May/June 2021- Heron Rookery Photo Project
From 24 April until 18 June 2021 I was on the road. One of my projects involved documenting the activity in a heron colony populated by a variety of wading birds–Great and Snowy Egrets, Black-Crowned Night Herons, Tri-color & Little Blue Herons, and a few Glossy Ibis. The rookery was in a large marsh on a ridge where low shrubs grow such as Bayberry and Wax Myrtle. Nests were low and among tangled branches that help protect the nests, eggs, and offspring from predators. It was a perfect locations with little chance of flooding and rich waters nearby with abundant food to provide for the growing youngsters.
Photographing colonial birds in a rookery setting requires a very careful approach as to not negatively effect breeding success.
Surrounding the heron colony in the tall stands of salt-meadow hay Herring Gulls nested. They chose a perfect location since they could swoop over the rookery harassing the herons and attempting to grab eggs and hatchlings. On several occasions, I saw a gull dive down and hit exposed heron. There was evidence that high water flooded the lower part of the marsh and destroyed some of the nests.
I took great care to minimize any disturbance of the nesting birds to avoid interfering with nesting behavior, possibly causing displacement of eggs or the herons abandoning nests. I keep. my visits infrequent, limited in time, and when temperatures were moderate. Since my intent was to document natural behavior and interactions between individuals, I would have been foolish and unethical to disturb the birds. My route through the marsh was difficult since I had to avoid soft mud, holes, and tidal guts. I benefited from past experience reading the marsh and noting what grasses and substrate would support me. Dressed in camouflage, I approached the colony slowly and indirectly. I photographed from a low position, sitting or kneeling on the soggy, water-saturated ground. Once in place, I minimized my movement. It was usually distant noise that would cause the birds to flush from their nests -- the rumble of trucks, planes, boats, and construction projects.. Luckily, the birds quickly returned to their nests and young.
Lenses primarily used included my 200-500 mm and 80-400 mm Nikon lenses.with my D500 and D850 Nikon cameras attached. The telephotos were necessary to keep my distance from my subjects and yet isolate them. Zoom lenses provided for flexibility. As the birds moved and interacted, I could adjust my focal length to capture the range of motion. Most shots were taken using a tripod with a sturdy ball head or gimbal mount. I used waterproof sleeves over the base of the tripod legs to protect the joints from damaging grit and corrosive brackish water.
Changes from May into June
During May, many herons displayed breeding plumage and bright colors around the eyes and bill. A few still were engaged in mating, courting and nest building, with some birds carrying sticks. In mid-June, courtship feathers were less obvious and the facial colors had faded a bit. There were eggs in some nests and young birds in others.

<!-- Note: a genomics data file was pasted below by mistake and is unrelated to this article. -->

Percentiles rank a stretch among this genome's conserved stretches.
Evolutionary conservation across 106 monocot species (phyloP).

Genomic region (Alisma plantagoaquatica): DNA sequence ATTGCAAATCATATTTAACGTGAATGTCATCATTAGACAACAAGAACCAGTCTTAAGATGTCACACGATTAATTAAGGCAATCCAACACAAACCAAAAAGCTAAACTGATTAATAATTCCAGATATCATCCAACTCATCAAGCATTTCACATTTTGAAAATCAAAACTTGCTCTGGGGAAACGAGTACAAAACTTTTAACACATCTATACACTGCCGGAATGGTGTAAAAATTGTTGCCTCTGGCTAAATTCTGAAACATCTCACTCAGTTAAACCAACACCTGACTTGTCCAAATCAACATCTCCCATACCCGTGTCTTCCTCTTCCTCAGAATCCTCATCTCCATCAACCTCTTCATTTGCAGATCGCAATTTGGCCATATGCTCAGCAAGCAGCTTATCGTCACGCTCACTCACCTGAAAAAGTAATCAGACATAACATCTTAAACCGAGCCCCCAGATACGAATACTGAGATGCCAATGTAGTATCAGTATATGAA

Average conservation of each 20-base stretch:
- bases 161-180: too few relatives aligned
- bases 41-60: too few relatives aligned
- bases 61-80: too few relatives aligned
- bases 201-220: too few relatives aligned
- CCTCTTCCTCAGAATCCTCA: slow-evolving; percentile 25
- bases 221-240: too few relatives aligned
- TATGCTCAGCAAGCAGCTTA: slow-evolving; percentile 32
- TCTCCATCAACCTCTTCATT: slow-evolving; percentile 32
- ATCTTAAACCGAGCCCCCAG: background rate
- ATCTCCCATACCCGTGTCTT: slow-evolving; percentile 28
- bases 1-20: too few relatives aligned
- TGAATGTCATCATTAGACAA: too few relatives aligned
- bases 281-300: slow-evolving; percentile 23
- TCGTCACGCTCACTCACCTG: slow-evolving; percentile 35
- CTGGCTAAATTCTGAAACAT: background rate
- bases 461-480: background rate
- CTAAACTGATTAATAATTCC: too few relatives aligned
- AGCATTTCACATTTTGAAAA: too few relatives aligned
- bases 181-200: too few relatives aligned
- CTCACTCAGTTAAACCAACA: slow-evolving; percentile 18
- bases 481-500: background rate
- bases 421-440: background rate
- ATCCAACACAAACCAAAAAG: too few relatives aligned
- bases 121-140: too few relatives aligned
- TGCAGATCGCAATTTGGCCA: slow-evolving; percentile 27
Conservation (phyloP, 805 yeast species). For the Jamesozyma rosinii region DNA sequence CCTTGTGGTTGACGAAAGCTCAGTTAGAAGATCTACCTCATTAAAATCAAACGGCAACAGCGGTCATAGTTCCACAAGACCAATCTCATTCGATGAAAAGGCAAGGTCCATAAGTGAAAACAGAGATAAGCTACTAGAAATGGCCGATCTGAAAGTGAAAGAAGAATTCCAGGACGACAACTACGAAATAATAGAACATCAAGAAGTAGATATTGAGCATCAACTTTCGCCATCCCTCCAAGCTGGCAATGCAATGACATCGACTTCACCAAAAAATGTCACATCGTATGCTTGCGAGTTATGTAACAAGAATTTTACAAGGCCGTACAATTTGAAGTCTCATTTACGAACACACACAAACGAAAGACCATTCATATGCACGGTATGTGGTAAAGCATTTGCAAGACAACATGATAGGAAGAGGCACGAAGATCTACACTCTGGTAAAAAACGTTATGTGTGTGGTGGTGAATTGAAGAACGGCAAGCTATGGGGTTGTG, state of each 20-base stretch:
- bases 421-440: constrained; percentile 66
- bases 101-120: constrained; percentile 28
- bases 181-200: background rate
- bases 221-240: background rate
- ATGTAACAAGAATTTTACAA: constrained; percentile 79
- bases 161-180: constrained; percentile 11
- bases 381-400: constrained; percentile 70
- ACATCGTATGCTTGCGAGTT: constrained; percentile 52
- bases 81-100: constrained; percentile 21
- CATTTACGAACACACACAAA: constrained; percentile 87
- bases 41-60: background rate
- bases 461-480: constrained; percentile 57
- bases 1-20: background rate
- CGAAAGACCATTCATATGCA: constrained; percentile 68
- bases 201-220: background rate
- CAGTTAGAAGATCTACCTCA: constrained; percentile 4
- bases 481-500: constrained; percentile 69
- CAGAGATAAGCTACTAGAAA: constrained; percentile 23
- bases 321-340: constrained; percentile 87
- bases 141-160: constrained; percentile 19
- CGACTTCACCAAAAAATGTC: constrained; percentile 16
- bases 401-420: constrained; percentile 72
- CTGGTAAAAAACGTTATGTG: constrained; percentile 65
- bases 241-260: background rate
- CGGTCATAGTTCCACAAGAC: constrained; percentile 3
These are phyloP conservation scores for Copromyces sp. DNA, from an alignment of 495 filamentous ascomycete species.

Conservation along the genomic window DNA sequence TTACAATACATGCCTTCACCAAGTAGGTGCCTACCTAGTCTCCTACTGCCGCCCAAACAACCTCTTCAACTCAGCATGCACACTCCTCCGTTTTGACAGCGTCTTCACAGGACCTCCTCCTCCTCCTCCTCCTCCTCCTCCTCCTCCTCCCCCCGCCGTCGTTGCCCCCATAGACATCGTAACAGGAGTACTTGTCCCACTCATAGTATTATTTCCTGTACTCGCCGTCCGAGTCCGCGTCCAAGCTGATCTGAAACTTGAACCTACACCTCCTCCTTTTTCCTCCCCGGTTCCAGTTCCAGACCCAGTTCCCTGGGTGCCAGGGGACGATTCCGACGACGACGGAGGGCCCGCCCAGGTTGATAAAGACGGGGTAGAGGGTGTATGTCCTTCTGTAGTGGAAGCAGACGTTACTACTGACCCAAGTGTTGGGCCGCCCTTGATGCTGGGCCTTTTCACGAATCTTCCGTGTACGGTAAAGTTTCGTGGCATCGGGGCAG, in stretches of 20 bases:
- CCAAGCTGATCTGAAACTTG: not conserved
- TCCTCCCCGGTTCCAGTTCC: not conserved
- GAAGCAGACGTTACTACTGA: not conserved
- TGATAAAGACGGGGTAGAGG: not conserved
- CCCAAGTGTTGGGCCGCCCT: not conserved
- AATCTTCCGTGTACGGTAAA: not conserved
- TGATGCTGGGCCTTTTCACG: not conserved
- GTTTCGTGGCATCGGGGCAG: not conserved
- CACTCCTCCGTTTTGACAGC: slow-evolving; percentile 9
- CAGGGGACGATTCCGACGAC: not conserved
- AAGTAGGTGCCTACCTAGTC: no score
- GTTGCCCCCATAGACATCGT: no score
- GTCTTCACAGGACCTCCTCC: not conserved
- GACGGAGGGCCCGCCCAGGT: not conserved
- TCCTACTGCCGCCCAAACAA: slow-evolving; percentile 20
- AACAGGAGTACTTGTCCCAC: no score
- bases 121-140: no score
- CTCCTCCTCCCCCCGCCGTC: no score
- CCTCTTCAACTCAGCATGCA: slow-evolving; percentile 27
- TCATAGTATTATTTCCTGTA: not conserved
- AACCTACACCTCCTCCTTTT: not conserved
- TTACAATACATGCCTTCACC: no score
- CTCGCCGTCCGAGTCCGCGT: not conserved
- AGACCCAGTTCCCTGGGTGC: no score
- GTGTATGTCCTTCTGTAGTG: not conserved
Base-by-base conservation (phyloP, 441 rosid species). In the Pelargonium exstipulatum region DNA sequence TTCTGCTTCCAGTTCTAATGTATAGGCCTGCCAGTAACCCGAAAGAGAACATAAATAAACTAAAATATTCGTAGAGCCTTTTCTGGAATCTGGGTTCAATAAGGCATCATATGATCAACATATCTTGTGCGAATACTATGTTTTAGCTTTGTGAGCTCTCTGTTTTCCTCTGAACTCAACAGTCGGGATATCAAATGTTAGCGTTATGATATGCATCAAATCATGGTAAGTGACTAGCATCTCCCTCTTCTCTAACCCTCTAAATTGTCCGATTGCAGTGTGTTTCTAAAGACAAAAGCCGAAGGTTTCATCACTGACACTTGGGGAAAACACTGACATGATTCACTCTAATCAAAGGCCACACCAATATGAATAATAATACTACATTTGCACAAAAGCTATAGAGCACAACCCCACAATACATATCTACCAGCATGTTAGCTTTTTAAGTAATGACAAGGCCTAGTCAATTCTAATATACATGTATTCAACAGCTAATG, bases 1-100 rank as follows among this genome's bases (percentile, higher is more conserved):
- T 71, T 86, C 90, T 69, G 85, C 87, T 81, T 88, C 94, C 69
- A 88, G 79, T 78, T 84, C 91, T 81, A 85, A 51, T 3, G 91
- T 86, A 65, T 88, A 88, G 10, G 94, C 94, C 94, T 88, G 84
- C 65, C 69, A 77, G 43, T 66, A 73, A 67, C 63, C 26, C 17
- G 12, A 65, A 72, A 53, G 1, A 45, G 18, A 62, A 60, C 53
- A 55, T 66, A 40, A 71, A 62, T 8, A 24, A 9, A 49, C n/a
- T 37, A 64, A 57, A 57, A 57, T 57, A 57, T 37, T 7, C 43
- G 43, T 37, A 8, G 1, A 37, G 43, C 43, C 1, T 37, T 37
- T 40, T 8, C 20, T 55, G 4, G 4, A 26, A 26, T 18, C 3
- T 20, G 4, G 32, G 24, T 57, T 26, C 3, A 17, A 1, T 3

One of my goals was to capture arial fighting and aggressive behavior as birds landed in the bushes and jockeyed for position to access their nests. I carefully observed the colony concentrating on areas where there was more activity and less tolerant birds. Aggressive actions included nipping, stabbing, feather pulling, hackle raising, or just landing on the back of an opponent.
I had the best luck capturing the arial fights when using my 80 – 400 mm lens and shorter focal lengths since it was nearly impossible to predict exactly where and when the action would occur.
If the birds were flying with sky in the background, I focused using a small group of focus sensors. When multiple subjects were involved, I selected an f-stop that offered a bit more depth of field than usual such as an F11 or 16. But to freeze action with high shutter speeds, I had to use higher ISOs than I typically prefer (often 1000 or 1250). When the birds were perched on branches or were landing, I often used a single focus point over the bird's eye.
With auto focus, I had problems with the sensor locking on branches and leaves, not the bird. Sometimes manual focus was required. Because the nest were located deep within shrubs, I struggled to get clear shots of the birds landing and interacting without branches, grass, shadows or the wings blocking their faces.
Most folks find marsh foreboding with muck, unpleasant smells, and pesky flies and mosquitoes. For me, they are marvelous places filled life and new things to discover. When involved with projects like this one where I am deep within a marsh, I find solace and a connection with nature.
Marshes are critical ecosystems that need our protection, not destruction They are highly productive and a haven for wildlife. They trap sediments and remove nutrients and toxins from the water that can clog our waterways, poison wildlife, and deplete life-giving oxygen.